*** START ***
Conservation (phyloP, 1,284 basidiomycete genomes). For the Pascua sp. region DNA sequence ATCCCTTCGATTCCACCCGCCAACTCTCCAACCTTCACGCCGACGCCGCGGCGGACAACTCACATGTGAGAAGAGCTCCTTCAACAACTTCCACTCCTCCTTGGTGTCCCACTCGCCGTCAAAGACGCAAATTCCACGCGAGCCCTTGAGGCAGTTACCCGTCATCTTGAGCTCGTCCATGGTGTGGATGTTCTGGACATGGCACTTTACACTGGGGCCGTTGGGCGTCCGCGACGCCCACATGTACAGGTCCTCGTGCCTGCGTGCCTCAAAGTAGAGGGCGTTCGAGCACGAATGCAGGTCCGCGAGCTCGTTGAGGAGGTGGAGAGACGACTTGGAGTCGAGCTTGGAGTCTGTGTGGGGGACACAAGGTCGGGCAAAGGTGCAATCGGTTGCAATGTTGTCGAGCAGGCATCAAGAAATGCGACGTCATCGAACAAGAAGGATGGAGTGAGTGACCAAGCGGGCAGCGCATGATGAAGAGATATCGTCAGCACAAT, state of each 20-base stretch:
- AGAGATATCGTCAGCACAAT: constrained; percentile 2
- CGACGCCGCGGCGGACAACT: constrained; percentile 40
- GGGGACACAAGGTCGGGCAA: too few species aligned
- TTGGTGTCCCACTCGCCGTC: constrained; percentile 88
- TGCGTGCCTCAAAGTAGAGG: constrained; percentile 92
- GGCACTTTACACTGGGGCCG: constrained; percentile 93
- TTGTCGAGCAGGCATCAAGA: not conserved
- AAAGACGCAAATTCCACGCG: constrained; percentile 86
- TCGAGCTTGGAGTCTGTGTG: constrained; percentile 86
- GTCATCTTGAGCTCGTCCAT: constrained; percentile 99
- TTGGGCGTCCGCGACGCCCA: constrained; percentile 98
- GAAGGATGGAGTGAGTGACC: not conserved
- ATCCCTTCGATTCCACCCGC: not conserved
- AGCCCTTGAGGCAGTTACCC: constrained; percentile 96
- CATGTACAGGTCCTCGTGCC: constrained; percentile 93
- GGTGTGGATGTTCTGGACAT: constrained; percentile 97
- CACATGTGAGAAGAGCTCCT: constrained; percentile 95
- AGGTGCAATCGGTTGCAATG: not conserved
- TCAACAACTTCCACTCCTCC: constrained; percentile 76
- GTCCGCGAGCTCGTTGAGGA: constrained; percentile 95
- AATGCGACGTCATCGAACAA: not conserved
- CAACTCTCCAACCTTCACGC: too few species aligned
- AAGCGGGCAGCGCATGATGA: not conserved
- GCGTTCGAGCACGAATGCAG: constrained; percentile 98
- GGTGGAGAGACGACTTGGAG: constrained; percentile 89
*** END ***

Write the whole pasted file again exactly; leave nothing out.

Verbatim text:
Conservation (phyloP, 1,284 basidiomycete genomes). For the Pascua sp. region DNA sequence ATCCCTTCGATTCCACCCGCCAACTCTCCAACCTTCACGCCGACGCCGCGGCGGACAACTCACATGTGAGAAGAGCTCCTTCAACAACTTCCACTCCTCCTTGGTGTCCCACTCGCCGTCAAAGACGCAAATTCCACGCGAGCCCTTGAGGCAGTTACCCGTCATCTTGAGCTCGTCCATGGTGTGGATGTTCTGGACATGGCACTTTACACTGGGGCCGTTGGGCGTCCGCGACGCCCACATGTACAGGTCCTCGTGCCTGCGTGCCTCAAAGTAGAGGGCGTTCGAGCACGAATGCAGGTCCGCGAGCTCGTTGAGGAGGTGGAGAGACGACTTGGAGTCGAGCTTGGAGTCTGTGTGGGGGACACAAGGTCGGGCAAAGGTGCAATCGGTTGCAATGTTGTCGAGCAGGCATCAAGAAATGCGACGTCATCGAACAAGAAGGATGGAGTGAGTGACCAAGCGGGCAGCGCATGATGAAGAGATATCGTCAGCACAAT, state of each 20-base stretch:
- AGAGATATCGTCAGCACAAT: constrained; percentile 2
- CGACGCCGCGGCGGACAACT: constrained; percentile 40
- GGGGACACAAGGTCGGGCAA: too few species aligned
- TTGGTGTCCCACTCGCCGTC: constrained; percentile 88
- TGCGTGCCTCAAAGTAGAGG: constrained; percentile 92
- GGCACTTTACACTGGGGCCG: constrained; percentile 93
- TTGTCGAGCAGGCATCAAGA: not conserved
- AAAGACGCAAATTCCACGCG: constrained; percentile 86
- TCGAGCTTGGAGTCTGTGTG: constrained; percentile 86
- GTCATCTTGAGCTCGTCCAT: constrained; percentile 99
- TTGGGCGTCCGCGACGCCCA: constrained; percentile 98
- GAAGGATGGAGTGAGTGACC: not conserved
- ATCCCTTCGATTCCACCCGC: not conserved
- AGCCCTTGAGGCAGTTACCC: constrained; percentile 96
- CATGTACAGGTCCTCGTGCC: constrained; percentile 93
- GGTGTGGATGTTCTGGACAT: constrained; percentile 97
- CACATGTGAGAAGAGCTCCT: constrained; percentile 95
- AGGTGCAATCGGTTGCAATG: not conserved
- TCAACAACTTCCACTCCTCC: constrained; percentile 76
- GTCCGCGAGCTCGTTGAGGA: constrained; percentile 95
- AATGCGACGTCATCGAACAA: not conserved
- CAACTCTCCAACCTTCACGC: too few species aligned
- AAGCGGGCAGCGCATGATGA: not conserved
- GCGTTCGAGCACGAATGCAG: constrained; percentile 98
- GGTGGAGAGACGACTTGGAG: constrained; percentile 89